I have to say, personally, I’ve never refused a request to see my ID, in fact, we encourage people to ask us but we don’t have any idea of the circumstances and possibly a speedy exit from the school grounds (where this happened) was seen as the most appropriate action. He was not arrested. He was taken under section 136 which says

The police officer must find the person in “a place to which the public have access” and:

  • the person must appear (to the police officer) to have a mental disorder and to be in “immediate need of care or control”; and
  • the police officer must think it necessary to take the person to a Place of Safety, in the interests of the person her/himself or for the protection of others.

So as would usually happen, he was assessed under Section 2 – this would happen with an AMHP and two doctors present. Apparently, according to the article, his wife was taken as well although she was released within the 72 hour limit.
Of course, we’ll never know what actually happened although it is stated initially that questions were raised due to him claiming to be related to various members of different European Royal Families and has connections which mean that his children require additional security measures be taken at school. The reason offered in the ‘documents’ held by the reporter is that Mr Jones suffers from some kind of ‘delusional belief system’.
The tone being that all the claims made by Mr Jones are true. I wonder though if the children had been attending the same school for a while, that the headteacher would have been suddenly concerned enough to call for social services and that there would have been sufficient grounds to at least, admit him to hospital. My own experience suggests that if anything can be done to keep someone out of hospital, it will be, not least on the brutal issue of the cost of a hospital bed.
Whatever happens, we’ll only ever hear one side of this story but some of the vitriol in the comments following the Daily Telegraph article make you wonder at the levels of hate and disgust with social workers in general.
Regardless of this incident, and there may well have been poor practice involved (which I would never condone), the rage of those members of the public who see fit to comment on newspaper articles never ceases to amaze me.. nor the willingness to believe without question a source which can only ever be one-sided.

Friday Mix

It’s been a long week. For a variety of reasons that would probably come over as whiny or irrelevant, it has been one of the more difficult periods of work. It isn’t over yet – I still have Friday to get through but the end is in sight – not least with my longer (well, a week or so) holiday now shifting into sight. One more week of work left before I go.. . . .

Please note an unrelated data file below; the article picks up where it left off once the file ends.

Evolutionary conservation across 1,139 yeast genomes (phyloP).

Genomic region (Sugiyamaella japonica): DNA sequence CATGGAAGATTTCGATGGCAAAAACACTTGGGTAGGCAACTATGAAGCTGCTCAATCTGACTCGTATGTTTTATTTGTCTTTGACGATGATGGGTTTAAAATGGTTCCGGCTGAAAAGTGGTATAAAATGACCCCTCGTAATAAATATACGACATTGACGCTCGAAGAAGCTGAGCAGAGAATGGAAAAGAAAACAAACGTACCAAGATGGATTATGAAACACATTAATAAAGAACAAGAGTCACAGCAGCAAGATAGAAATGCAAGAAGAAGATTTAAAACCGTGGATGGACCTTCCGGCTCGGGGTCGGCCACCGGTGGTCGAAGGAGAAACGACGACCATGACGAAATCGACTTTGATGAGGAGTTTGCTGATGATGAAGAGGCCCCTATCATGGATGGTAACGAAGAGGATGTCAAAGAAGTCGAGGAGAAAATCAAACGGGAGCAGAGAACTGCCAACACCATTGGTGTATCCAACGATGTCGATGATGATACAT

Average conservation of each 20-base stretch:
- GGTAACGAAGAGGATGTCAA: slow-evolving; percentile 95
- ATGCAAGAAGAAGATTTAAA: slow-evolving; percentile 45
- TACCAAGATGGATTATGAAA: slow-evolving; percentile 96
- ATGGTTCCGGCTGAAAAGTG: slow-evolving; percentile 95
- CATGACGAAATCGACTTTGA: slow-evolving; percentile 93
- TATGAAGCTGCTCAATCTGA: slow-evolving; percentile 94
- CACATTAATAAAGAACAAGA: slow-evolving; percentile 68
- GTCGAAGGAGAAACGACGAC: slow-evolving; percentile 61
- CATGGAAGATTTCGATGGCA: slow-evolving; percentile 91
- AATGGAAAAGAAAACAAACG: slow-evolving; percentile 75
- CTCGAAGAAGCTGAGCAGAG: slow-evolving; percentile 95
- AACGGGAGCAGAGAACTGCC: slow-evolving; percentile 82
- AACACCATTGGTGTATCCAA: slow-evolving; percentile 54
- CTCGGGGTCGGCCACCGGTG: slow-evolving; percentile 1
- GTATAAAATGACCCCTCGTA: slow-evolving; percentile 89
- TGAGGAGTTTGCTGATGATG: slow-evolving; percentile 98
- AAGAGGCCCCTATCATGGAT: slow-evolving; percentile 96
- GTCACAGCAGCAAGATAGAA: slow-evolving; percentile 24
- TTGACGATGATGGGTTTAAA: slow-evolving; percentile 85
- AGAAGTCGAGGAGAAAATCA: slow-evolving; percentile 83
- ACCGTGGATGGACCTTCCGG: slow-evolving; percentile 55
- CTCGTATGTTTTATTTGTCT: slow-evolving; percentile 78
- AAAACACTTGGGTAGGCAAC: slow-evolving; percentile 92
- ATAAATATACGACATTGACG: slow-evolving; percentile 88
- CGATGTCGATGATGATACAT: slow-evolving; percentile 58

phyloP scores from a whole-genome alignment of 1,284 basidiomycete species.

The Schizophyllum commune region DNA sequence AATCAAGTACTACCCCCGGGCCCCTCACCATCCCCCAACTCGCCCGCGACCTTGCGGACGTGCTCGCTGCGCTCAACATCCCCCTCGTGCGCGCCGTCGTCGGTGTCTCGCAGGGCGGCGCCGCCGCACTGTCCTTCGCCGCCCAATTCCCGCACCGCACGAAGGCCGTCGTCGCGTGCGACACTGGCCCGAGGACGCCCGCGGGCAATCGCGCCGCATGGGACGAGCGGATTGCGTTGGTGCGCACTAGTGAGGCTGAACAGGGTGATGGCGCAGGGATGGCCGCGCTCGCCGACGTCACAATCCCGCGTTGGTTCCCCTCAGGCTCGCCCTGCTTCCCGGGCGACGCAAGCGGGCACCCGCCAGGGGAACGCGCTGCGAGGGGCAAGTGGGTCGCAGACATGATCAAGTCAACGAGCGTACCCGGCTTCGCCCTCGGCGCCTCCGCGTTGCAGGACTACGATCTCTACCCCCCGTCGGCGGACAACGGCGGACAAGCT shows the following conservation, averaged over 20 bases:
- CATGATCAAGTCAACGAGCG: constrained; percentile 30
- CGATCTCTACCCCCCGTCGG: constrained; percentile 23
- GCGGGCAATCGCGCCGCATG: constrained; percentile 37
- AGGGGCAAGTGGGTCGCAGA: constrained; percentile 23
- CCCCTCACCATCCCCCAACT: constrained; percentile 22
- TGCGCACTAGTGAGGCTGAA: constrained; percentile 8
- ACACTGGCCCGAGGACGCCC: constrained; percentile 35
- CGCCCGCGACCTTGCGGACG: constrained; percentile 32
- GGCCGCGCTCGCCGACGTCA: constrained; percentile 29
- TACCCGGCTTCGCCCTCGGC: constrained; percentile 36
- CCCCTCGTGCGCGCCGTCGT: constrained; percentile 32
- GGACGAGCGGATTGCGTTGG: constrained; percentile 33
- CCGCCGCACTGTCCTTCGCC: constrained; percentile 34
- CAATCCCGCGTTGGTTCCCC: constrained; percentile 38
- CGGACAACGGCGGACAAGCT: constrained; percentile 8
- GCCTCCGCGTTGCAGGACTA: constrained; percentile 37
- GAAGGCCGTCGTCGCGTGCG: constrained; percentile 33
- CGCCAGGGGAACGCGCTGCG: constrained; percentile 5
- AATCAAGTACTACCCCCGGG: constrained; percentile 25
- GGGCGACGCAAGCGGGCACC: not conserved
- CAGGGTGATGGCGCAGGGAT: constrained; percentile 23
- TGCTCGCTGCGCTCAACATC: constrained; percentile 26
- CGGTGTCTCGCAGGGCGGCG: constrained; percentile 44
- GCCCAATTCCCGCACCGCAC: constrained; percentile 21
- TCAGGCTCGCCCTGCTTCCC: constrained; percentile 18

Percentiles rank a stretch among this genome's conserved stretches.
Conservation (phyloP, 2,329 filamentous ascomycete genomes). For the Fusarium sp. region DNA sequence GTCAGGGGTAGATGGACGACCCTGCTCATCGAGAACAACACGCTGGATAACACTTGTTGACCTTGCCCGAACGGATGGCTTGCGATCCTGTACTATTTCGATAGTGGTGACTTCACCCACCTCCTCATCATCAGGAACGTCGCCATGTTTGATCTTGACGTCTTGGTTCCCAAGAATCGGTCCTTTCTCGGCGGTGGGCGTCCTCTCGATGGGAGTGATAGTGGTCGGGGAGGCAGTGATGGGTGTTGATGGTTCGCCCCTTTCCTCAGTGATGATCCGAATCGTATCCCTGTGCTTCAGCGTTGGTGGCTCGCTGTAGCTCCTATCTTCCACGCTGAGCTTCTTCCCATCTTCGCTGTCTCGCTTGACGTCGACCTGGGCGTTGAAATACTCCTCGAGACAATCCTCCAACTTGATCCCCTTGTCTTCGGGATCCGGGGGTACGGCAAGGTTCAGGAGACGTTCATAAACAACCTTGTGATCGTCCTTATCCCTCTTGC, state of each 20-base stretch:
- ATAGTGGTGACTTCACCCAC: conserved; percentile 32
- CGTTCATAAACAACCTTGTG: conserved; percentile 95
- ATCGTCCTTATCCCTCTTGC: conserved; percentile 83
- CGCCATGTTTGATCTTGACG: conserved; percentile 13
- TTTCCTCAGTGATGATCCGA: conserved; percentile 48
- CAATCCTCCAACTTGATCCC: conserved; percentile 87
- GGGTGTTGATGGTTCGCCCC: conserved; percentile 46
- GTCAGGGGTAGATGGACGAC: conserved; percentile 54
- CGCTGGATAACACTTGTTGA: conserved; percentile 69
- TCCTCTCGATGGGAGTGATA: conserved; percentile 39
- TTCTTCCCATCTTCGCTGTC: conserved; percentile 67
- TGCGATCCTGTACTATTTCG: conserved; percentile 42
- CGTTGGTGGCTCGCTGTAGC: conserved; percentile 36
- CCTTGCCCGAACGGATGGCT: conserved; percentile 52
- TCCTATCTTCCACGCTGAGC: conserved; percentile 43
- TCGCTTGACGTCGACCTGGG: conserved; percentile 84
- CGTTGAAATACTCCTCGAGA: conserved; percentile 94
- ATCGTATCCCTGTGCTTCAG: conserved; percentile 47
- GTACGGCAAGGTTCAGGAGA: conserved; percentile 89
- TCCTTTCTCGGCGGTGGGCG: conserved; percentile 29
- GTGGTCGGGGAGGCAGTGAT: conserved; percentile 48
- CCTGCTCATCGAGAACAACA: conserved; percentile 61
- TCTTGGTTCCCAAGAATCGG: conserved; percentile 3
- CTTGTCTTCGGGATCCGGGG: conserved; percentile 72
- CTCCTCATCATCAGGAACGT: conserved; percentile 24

On that basis, I thought to share a few links of things that have caught my attention but haven’t quite been able to form coherently into full posts!

I was amused by the Daily Mail story about a weight-loss initiative being piloted in Essex where there is an offer of a £1 shopping voucher for every pound of weight lost. I find the idea vaguely appealing – I wonder if you could put on weight just to earn money by losing it.. I expect not.

Yesterday, the BBC reported that

People living alone in middle-age had twice the risk of dementia than those who were living with a partner.

But widows and widowers had three times the risk of dementia.

It seems that the study, in Finland related to a particular gene type as well. I expect it is about general life patterns, events and social interactions.

In a related story, Time Magazine confirms that for older people (and younger too, I presume) wider social circles and more friends could guard against cognitive decline. I haven’t read Time for a while, but I was amazed at the patronising tone of the article which concludes

if you visit with Grandma more often and let her know that a regular pastime may just help her stay fitter and sharper longer

So thanks, Time, for one more reason to visit Grandma!

Community Care reports that the Commission on the Future of Nursing and Midwifery wants to encourage more mental health nurses to take up the AMHP role and have been disappointed by the low take up.

Interesting that the commission is headed by a junior minister and has it’s own website to take comments and ideas as well as share information. Compare and contrast with the Social Work Taskforce which was set up under political pressure by a minister who hasn’t a jot of interest in any of the issues facing social work and has relied on over-subscribed ‘meetings’ to get the views of social workers although the time and space limited nature of their ‘information gathering workshops’ meant that only those who were able to sign up with days  could even get to attend these ‘meetings’ – no, I’m not bitter.. well, ok, maybe just a wee bit.

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And on that note, a very happy Friday – after all, it’s nearly the weekend..